So, I saw Brüno. And yes, I even paid to see it in the theater. And I laughed. I laughed hard. I was shocked and appalled. Laughed again. Cringed and winced. Laughed again. Shook my head in horror. Laughed.

I had seen Sascha Baron Cohen’s Borat a bit after the fact, after all the media overexposure, and after so many of the catchphrases had entered the pop culture lexicon. And I still thought it was funny. Disturbing, yes, but funny. So in a way, I was prepared for the style of humor that was to be expected in Brüno. But, honestly? I didn’t think he would, no… that he could go that far in a movie opening in thousands of multiplexes across the heartland. Holy. Smokes.

Brüno (Cohen) has been touted as being “very gay”. What does that mean? He likes gay sex way more than other men who like gay sex? No. Come on. People are fumbling for words with this character. What Brüno is is a flaming, ridiculously over-the-top flamboyant fashionista queen (and you certainly don’t have to be “very gay” to accomplish that!). But just to remind you that Brüno is indeed gay, this movie depicts the most graphic and suggestive and visually outrageous visions of gay sex that I have ever, EVER seen in a mainstream movie. And (thank god) it is played for laughs (and definitely for screams).

The vague plot involves Brüno getting kicked out of the inner circle of the fashion-forward in his native Austria (due to the wardrobe malfunction of his all-velcro suit), so he goes to the United States to become famous. What Cohen is skewering in his latest satire, it turns out, it not really the public’s tolerance (or lack thereof) towards The Gays, he is actually ripping apart the frothing desire to be famous and loved by any means (aka, The American Way).

He first attempts traditional fame by creating an ill-fated celebrity-interviewing TV show (which is shown to an unlucky media test group that looks like their eyeballs are going to explode at the vision of Brüno’s penis tip exclaiming, “Brüno!”… which is kind of hard to explain, now that I see it written). Brüno goes to the Middle East and attempts to get kidnapped by terrorists (which is actually a rather terrifying scene… were these guys in on the joke? It sure didn’t look like it!). And on his way back, he even “adopts” an African baby for an accessory, and guests on a Dallas talk show (with a fully African-American audience) as a proud single parent who dresses his kid in T-shirts that say “Gayby”. (Honestly, this portion made me cringe rather than laugh, as Cohen literally plays directly to middle America’s absolutely worst fears and prejudices about gay adoption.)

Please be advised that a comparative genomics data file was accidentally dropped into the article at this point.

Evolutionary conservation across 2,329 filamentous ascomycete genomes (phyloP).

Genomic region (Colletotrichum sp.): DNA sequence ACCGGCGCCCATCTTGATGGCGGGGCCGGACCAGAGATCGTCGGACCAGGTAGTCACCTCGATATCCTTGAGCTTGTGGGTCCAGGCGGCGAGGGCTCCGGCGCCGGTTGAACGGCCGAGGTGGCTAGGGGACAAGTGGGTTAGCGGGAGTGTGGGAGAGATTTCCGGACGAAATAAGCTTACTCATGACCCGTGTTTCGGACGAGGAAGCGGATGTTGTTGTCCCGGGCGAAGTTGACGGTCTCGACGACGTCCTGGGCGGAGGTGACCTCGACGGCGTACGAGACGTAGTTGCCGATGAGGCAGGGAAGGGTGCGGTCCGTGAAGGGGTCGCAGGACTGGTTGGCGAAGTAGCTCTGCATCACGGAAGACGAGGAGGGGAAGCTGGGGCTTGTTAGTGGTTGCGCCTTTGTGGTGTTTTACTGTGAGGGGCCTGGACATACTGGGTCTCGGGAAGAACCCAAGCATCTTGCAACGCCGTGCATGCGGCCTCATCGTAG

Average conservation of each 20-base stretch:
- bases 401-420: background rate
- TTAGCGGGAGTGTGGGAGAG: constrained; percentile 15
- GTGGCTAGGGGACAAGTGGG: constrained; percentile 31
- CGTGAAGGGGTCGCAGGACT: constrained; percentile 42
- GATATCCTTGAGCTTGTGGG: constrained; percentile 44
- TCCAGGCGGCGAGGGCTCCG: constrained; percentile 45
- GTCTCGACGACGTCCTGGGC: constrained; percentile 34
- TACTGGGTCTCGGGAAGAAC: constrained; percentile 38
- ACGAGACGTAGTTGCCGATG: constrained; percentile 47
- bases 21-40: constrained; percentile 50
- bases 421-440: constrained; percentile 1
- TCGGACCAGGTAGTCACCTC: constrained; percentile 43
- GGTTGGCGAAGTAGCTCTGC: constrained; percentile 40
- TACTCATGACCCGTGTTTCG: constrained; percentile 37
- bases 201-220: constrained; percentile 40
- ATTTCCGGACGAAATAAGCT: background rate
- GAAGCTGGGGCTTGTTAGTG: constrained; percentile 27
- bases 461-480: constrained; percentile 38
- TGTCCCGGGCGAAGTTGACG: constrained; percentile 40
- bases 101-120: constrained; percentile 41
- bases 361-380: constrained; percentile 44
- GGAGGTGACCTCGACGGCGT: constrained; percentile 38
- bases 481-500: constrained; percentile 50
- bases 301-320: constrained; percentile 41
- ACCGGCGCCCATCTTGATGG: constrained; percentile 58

But if Brüno can’t be famous, maybe at least he can be straight… So he goes hunting with some good old boys in the South (one of my favorite scenes), goes to a straight swingers’ party where he gets a deserved good lashing from a huge-breasted dominatrix, and talks to an earnest and visibly uncomfortable gay conversion therapist (he shocks the poor guy who is trying to turn him straight by noting that the fellow has “a mouth made for blow jobs”).

As offensive as Brüno is, the film is at least offensive across the board. His character is rather guileless, despite the fact that he had no problem miming giving Milli Vanilli’s ghost a graphic blow job (a scene that made me scream). Is it offensive to gays? Well, some parts yes, like I mentioned earlier. But it is equal parts (if not more) offensive to heterosexuals, as Brüno parades a bunch of parents willing to offer their toddlers for photo shoots that would dress them as Nazis or Jesus.

Cohen is an equal opportunity offender… and if you can’t take this kind of humor (and honestly, I barely barely could), certainly stay away from Brüno and his ilk. But if you like to see America’s political correctness (and uptight conservativeness) skewered, you are more than likely to find a lot of laughs (and many screams of horror) in this flick.


As expected, the DVD and Blu-Ray releases of Brüno include a healthy heaping of extended scenes and extra scenes that ended up on the cutting room floor. For the curious, the LaToya Jackson interview is here, and it is relatively benign. She is one of the unfortunate celebs (as well as Pete Rose in another scene) that sits for the interview on the back of a Mexican laborer. She is giggly throughout, and it the only subject to actually eat sushi off the naked hairy man before fleeing. There is a nice interview with Hollywood agent Lloyd Robinson who proves he’s a good sport, and was honestly clueless about the whole joke until he drove by a Brüno movie billboard. There is also feature commentary by director Larry Charles and Sacha Baron Cohen (out of character!) describing the hijinks involved in getting the film made. Some stories are so verbose (and interesting!) they literally pause the movie and have pop-ups of extra photos or footage from behind-the-scenes for elaboration.

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